So You Want to be a Biogerontologist

If a job needs doing, there's something to be said for stepping up to help out directly. A number of younger folk in the healthy life extension community see that engineered longevity within our lifetimes is possible, and in response direct their studies and career goals towards biotechnology and aging research. A few of the braver older folk have mastered the challenge of switching careers in mid-flow, returning to university in order to become life science researchers, focused on the biology of aging.

Biogerontology is a sub-field of gerontology studying the biological processes of aging. It is composed of the interdisciplinary research on biological aging's causes, effects, and mechanisms in order to better understand human senescence. ... Biomedical gerontology, also known as experimental gerontology and life extension, is a sub discipline of biogerontology that endeavors to slow, prevent, and even reverse aging in both humans and animals. Curing age-related diseases is one approach, and slowing down the underlying processes of aging is another.

So how does a person go about steering studies or a career with the aim of becoming a biogerontologist? I note that academic researcher Joao Pedro Magalhaes maintains a good overview aimed at students in the university system:

By and large, biogerontologists work at research institutions, typically universities or laboratories, though a few also work in the industry and a few companies research aging. The vast majority of biogerontologists have a PhD (or sometimes an MD or both), so if you want to become a biogerontologist you should be prepared to go to graduate and/or medical school. While it is possible to study aging in a private company or as a staff member of a research institution, the majority of well-known biogerontologists have their own research group, like ours, at a research institution. Again, you can certainly contribute to research on aging in a variety of ways and even without making of it your main job, yet if you are serious about becoming a biogerontologist and doing independent research at the highest level then this usually implies developing an academic career.


One major doubt of students is which topics they should study to prepare themselves for a career in biogerontology. Because aging is a biological process I would suggest that you include biology courses in your education. With the sequencing of the human genome and recent progress in the genetics of aging and longevity, I would also recommend some basic knowledge of genetics. Nevertheless, many different techniques and skills can be employed to study aging. There are physicists, physicians, engineers, biologists, geneticists, computer scientists, mathematicians, and many other different professionals studying aging right now. Therefore, my advice is for you to learn different skills, understand the science of aging, and focus on the area you find more exciting or more adequate to your personal situation.

Where you wind up in life and the degree to which you enjoy success in your goals is all about the connections you make along the way. If you want to make progress in a particular field, you have to establish relationships within that field. For example, the SENS Foundation runs an academic initiative program - whose chief value to the students involved is the opportunity to make connections within the community of researchers interested in repairing the biochemical damage of aging.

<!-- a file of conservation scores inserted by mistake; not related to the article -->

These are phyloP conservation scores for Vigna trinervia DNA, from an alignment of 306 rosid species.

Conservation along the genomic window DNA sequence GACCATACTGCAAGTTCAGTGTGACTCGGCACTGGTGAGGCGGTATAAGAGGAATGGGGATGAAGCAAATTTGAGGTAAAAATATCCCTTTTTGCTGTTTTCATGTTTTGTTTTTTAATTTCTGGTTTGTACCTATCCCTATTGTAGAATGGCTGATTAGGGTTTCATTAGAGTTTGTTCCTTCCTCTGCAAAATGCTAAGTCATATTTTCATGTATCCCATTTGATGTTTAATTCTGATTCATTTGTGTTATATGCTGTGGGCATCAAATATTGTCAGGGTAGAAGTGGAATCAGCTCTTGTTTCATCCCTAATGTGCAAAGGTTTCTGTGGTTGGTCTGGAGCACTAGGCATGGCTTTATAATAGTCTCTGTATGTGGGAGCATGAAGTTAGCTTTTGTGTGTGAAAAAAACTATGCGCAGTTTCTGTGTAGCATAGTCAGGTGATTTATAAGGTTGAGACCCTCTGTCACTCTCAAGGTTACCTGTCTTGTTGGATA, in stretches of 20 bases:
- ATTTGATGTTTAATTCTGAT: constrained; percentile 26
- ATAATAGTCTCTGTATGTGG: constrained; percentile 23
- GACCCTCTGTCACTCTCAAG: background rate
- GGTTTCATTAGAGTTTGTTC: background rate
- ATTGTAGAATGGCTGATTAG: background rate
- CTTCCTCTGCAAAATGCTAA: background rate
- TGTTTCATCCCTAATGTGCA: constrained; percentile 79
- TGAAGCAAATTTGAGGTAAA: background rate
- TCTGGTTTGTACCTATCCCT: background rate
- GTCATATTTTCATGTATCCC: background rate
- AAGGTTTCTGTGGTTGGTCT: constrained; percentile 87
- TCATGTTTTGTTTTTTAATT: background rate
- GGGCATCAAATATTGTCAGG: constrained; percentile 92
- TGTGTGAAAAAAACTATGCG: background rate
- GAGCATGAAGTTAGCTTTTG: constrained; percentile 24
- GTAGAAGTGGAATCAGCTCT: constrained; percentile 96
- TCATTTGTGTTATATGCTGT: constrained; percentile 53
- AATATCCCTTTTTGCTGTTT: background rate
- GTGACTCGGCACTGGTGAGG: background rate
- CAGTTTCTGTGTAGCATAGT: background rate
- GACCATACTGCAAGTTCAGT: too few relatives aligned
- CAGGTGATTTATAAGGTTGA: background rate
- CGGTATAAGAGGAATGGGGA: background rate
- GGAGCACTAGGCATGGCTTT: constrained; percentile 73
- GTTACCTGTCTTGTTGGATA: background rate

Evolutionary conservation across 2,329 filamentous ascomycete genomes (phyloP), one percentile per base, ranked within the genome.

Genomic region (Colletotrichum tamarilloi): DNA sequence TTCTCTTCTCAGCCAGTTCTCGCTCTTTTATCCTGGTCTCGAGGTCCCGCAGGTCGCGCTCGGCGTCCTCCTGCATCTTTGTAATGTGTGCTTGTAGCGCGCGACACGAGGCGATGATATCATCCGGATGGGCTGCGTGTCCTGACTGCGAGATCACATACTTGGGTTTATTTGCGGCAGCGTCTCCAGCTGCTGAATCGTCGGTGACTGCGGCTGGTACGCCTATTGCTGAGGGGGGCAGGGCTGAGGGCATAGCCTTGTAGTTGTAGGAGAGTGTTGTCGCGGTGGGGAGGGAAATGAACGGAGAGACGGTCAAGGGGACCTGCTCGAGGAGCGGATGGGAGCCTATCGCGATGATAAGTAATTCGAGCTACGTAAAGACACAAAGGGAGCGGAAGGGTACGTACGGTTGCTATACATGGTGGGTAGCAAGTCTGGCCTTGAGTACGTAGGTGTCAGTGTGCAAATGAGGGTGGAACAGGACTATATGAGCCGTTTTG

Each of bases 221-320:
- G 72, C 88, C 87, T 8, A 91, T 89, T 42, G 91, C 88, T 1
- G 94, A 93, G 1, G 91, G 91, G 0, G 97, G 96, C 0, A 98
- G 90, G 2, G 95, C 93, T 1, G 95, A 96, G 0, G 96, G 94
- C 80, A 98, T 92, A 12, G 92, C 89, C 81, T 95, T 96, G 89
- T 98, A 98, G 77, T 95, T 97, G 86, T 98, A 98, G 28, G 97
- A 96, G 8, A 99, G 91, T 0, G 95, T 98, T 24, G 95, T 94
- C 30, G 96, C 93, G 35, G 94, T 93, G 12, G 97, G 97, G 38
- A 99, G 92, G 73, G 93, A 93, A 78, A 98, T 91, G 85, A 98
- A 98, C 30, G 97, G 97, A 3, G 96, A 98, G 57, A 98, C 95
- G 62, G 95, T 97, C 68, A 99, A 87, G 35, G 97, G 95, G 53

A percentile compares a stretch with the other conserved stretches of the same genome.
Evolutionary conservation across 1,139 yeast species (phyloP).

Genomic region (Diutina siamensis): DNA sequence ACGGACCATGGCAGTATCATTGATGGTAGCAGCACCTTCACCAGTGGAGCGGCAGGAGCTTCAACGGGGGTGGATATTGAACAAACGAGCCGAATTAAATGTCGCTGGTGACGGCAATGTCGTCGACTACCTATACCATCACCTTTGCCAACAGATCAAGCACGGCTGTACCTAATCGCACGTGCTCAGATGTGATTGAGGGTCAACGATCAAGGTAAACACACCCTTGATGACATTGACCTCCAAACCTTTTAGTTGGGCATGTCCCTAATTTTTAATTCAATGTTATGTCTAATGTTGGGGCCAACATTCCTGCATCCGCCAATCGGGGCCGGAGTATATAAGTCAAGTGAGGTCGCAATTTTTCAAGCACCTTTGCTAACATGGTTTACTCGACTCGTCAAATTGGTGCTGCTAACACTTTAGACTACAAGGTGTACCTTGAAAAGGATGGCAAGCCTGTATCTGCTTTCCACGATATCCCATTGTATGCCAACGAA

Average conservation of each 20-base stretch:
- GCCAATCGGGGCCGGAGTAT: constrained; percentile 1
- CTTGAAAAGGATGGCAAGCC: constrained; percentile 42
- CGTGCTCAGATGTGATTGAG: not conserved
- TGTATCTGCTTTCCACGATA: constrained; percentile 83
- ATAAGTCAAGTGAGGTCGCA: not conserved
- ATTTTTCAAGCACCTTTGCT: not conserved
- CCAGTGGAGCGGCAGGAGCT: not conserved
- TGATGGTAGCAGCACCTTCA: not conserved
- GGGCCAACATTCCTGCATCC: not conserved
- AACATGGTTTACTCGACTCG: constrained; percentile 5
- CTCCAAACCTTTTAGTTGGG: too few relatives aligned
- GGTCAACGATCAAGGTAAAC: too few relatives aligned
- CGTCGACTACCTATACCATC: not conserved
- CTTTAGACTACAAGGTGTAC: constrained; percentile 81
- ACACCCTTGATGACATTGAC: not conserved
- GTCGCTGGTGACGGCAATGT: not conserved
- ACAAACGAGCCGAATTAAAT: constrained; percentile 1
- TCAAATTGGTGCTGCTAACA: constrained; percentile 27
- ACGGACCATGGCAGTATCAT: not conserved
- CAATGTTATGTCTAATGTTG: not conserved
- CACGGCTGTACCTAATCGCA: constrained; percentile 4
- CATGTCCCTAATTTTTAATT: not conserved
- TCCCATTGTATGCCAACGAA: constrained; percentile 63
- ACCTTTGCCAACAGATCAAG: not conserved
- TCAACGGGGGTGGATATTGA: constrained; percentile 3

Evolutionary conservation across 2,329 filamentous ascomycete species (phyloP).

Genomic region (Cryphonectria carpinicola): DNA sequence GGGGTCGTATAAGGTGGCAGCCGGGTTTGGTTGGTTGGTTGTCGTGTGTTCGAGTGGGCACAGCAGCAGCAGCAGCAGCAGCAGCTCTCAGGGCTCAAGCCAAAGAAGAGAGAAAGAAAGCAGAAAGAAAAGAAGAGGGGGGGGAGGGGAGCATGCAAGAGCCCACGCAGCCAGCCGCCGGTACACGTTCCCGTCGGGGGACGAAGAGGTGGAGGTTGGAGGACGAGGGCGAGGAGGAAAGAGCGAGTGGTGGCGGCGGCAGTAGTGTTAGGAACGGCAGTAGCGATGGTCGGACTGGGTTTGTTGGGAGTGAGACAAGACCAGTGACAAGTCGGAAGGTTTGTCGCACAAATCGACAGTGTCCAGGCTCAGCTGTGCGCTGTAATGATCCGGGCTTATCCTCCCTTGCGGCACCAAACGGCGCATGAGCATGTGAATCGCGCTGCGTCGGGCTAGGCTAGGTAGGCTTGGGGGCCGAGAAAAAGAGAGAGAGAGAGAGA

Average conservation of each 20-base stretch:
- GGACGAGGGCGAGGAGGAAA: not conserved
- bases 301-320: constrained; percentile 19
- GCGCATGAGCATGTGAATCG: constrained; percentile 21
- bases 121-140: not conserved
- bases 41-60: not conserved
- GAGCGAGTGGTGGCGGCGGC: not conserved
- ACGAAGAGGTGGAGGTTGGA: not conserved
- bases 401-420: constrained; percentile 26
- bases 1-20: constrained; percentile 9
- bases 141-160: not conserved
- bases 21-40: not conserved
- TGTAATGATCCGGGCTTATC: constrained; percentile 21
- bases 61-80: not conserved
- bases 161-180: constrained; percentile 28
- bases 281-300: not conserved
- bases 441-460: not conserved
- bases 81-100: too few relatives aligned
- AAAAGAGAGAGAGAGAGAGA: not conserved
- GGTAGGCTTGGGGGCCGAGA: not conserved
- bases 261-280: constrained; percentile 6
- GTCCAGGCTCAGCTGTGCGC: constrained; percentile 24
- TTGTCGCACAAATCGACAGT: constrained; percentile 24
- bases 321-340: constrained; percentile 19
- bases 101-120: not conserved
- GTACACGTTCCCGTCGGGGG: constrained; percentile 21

Any ideas where a physicist-turned-bioinformaticist could fit in here? When I asked Aubrey for suggestions on where I could be helpful in anti-aging research, he didn't really have any. My impression has been that useful work in this area is mainly being done by laboratory biologists only, without much assist from genomic or computational results.

Posted by: Will Nelson at October 25th, 2010 10:49 AM

My experience has been that the software side of biotech is hard to break into: either you started there, of if you're coming in from the outside, you're most likely a support developer who works on websites et al.

That there isn't enough open source going on in the tools of the industry is one possible reason why this is so - the whole thing looks like a snapshot of 20 years ago in other areas of business software.

But I think you're right: the most important stuff taking place at the moment that's directly SENS-relevant isn't very computational at all. There's an argument for running more analysis of protein interactions for things like bioremediation and clearing out aggregates, but given a dollar to choose where to spend, computation isn't where it goes to best effect right now.

Posted by: Reason at October 25th, 2010 10:58 AM

Does anybody know how to find a company/university, which can hire you to work in this field?
Having a hard time finding it.

Posted by: Mark at September 15th, 2011 4:13 PM

Hello. I am an advanced student (25) currently on my way to get a Physics mastet degree. I want to go for a biomedical/biochemistry master degree to help out in this field, and there is a university which accepts Physics graduate for that degree.
I have some doubts. What should I study from now to get prepared? Cell biology, organic chemistry? I can choose two optional courses to put in my curriculum before I finish the Physics degree, and I would like to choose relevant courses.
Thanks for any advice. :-)

Posted by: Ferd at August 15th, 2014 10:51 AM

What top biogerontology schools are out there?

Posted by: Oleksandr Sklyarov at April 17th, 2015 7:58 AM